James R. Duncan, MD, PhD, a professor of radiology, and Erin Hickey, MD, an assistant professor of pediatrics, have been named the 2022-24 Carol B. and Jerome T. Loeb Teaching Fellows at Washington University School of Medicine in St. Louis.
The fellowship program was established in 2004 with a gift from Carol B. and Jerome T. Loeb to advance medical education. The program also is supported by The Foundation for Barnes-Jewish Hospital. The two-year fellowship provides recipients extra time to focus on implementing innovative ideas to enhance the education of medical students and residents.
“The Loebs continue to leave an indelible imprint on medical education at Washington University,” said Eva Aagaard, MD, vice chancellor for medical education, senior associate dean for education and the Carol B. and Jerome T. Loeb Professor of Medical Education at the School of Medicine. “The fellowships represent their commitment to the training of students and residents and the professional development of faculty. Drs. Duncan and Hickey are excellent educators whose innovative proposals will enhance medical education at Wash U.”
Duncan, also the chief of interventional radiology at the School of Medicine’s Mallinckrodt Institute of Radiology (MIR), will focus on equipping medical trainees with strategies for preventing errors and responding to obstacles they might encounter while performing common, image-guided procedures. These procedures often include placing the catheters needed for intravenous medications, or small flexible tubes needed to drain deep-seated pockets of infection. Such procedures are often minimally invasive alternatives to surgery.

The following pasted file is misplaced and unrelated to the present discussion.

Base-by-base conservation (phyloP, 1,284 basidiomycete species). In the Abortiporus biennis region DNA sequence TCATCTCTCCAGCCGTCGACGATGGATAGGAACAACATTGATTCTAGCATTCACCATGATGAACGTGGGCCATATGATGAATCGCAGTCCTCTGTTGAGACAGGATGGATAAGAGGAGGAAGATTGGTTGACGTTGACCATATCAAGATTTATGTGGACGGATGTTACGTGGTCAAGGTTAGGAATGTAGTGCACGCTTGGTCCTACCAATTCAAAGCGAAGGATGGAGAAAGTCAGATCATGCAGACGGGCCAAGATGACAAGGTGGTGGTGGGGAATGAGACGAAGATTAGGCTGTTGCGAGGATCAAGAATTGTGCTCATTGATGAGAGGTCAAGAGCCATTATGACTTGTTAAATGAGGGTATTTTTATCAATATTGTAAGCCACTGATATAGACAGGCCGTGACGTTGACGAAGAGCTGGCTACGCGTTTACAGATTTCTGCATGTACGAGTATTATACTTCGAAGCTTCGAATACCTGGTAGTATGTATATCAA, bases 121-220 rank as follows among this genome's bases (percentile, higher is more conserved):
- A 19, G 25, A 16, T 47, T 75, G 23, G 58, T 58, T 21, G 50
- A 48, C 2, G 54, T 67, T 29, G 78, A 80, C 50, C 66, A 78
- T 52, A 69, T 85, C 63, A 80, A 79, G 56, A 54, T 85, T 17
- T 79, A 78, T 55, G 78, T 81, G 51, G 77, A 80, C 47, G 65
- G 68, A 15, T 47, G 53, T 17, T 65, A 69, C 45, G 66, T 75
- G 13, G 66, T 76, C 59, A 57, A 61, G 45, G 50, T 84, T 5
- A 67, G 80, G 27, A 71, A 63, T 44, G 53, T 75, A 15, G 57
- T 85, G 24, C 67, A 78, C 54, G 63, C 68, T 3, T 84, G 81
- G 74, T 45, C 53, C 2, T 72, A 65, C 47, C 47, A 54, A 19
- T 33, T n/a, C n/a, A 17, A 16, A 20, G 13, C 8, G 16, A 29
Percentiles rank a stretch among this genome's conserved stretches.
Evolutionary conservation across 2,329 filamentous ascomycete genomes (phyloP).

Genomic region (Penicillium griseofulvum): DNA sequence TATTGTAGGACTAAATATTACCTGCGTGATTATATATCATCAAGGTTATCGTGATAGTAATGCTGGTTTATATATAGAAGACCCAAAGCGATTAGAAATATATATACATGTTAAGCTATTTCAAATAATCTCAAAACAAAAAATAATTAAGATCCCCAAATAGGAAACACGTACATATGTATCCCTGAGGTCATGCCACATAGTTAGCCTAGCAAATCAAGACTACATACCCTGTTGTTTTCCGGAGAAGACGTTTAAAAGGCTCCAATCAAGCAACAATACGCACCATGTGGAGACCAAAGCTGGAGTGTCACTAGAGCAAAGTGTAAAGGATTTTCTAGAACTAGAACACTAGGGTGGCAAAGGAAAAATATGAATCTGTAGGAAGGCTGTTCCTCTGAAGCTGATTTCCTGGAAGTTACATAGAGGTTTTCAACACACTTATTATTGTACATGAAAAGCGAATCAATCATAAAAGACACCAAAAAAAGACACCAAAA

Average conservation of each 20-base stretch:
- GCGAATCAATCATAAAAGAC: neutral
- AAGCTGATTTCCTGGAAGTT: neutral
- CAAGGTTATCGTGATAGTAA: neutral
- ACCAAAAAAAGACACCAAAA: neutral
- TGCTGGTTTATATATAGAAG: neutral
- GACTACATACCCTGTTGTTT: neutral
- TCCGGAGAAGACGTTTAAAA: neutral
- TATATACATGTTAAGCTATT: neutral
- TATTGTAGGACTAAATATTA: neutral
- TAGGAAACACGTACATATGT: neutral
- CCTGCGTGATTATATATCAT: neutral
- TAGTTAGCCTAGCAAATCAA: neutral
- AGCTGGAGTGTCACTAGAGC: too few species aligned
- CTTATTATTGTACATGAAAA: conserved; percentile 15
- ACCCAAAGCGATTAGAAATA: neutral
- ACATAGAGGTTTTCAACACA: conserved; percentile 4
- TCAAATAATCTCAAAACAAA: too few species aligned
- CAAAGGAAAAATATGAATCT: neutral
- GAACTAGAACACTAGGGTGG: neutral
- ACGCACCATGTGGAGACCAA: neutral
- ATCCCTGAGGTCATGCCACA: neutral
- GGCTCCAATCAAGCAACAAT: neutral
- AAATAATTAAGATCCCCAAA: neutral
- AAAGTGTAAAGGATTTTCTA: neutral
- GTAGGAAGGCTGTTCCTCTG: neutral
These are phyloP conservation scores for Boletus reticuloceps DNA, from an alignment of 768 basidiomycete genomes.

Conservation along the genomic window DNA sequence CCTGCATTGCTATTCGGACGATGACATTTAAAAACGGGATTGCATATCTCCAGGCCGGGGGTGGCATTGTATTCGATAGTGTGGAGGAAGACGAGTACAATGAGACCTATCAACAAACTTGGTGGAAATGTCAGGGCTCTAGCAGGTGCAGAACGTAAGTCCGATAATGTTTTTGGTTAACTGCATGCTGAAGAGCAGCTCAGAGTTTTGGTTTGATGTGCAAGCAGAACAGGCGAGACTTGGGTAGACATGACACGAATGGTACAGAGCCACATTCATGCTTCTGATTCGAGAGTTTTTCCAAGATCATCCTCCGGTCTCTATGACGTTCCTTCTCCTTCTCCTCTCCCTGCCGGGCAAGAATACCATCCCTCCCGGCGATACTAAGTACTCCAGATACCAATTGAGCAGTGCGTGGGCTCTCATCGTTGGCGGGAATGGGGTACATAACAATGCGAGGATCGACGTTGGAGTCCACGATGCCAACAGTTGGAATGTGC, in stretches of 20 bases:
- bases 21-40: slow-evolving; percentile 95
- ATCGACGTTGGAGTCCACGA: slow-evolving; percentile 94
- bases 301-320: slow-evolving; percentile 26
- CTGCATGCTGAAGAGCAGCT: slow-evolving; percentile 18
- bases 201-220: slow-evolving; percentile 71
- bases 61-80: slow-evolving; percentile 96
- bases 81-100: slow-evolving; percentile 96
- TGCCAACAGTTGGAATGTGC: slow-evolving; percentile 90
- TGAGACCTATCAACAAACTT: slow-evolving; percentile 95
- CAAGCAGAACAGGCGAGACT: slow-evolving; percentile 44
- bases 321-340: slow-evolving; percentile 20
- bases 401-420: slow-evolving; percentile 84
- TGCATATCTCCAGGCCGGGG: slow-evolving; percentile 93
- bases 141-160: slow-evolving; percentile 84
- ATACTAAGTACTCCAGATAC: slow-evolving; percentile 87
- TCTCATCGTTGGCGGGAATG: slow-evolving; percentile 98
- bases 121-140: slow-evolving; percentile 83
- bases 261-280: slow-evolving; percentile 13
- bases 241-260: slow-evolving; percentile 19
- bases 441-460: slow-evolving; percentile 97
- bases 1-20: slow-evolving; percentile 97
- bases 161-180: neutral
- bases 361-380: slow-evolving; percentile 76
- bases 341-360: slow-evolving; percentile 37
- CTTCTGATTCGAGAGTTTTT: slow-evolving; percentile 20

“I commonly advise trainees that every procedure is like walking through a minefield,” said Duncan, who treats patients at St. Louis Children’s Hospital, Barnes-Jewish Hospital, and Barnes-Jewish West County Hospital. “Fortunately, our prior experience has equipped us with a good map of where the mines are buried. When navigating through the minefield, the first key is knowing about the various mines and recalling where they are buried. Still, for a variety of reasons, trainees might encounter one of the many mines. In those instances, the second key for trainees is recognizing when they have stepped on a mine. The third key is knowing how to avoid injury from the exploding mine.”
With her fellowship, Hickey will aim to seal a gap in the curriculum by educating pediatric medical trainees about grief, including simulating difficult conversations they may have with patients and their families. The project also will encourage residents to hone productive strategies for managing the personal grief that inevitably arises while caring for children who are seriously ill, which ultimately may enhance professional fulfillment and preclude burnout.
“Grief is ubiquitous,” said Hickey, who attends on the Pediatric Palliative Care Team in the Division of Newborn Medicine at St. Louis Children’s Hospital and is the educational lead for medical students and pediatric residents rotating with her team. “Residents will care for grieving patients and caregivers no matter which career path they choose. In my coaching role at the medical school, I have directly observed that addressing grief encourages vulnerability and enhances perspectives, which can positively affect both personal and professional growth. Additionally, preparing residents to lead difficult conversations with patients and caregivers helps build their confidence, which increases the likelihood they will use those skills. Ultimately, I hope to promote a culture within the pediatric residency that normalizes and validates grief in medical training.”